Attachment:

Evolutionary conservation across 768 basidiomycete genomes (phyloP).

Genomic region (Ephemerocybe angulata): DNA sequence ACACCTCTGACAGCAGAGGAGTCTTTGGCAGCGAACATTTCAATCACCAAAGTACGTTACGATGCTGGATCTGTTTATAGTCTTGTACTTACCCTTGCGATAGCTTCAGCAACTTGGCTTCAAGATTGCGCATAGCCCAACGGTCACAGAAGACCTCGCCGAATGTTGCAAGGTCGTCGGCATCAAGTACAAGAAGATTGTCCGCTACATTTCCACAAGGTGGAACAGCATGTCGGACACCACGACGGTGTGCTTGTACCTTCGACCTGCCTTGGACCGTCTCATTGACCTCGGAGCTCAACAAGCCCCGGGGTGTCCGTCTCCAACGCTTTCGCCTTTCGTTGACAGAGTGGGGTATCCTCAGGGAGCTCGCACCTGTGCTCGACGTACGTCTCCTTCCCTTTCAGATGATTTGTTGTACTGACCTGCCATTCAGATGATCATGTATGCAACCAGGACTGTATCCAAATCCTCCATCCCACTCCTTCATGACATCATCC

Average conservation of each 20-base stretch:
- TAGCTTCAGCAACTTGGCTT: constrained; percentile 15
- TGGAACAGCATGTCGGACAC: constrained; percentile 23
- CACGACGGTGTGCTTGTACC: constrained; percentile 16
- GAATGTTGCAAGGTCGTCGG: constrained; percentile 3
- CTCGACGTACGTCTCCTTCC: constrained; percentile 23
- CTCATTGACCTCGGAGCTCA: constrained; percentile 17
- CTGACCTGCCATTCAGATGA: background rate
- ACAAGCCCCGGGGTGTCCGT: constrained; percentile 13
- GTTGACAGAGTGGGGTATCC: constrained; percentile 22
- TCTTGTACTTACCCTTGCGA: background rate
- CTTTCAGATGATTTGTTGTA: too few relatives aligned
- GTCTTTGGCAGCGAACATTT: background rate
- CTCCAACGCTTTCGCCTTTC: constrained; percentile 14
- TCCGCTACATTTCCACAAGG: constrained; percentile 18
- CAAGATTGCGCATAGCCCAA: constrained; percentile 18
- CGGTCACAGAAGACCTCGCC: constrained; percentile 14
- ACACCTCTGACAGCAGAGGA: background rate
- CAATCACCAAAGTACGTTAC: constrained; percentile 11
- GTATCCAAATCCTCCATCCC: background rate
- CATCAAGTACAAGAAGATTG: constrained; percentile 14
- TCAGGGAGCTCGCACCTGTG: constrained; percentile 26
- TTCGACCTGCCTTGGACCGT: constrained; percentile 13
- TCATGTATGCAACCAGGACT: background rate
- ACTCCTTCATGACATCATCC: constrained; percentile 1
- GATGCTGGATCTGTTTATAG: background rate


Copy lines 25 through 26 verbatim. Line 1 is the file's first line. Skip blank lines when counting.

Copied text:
- TTCGACCTGCCTTGGACCGT: constrained; percentile 13
- TCATGTATGCAACCAGGACT: background rate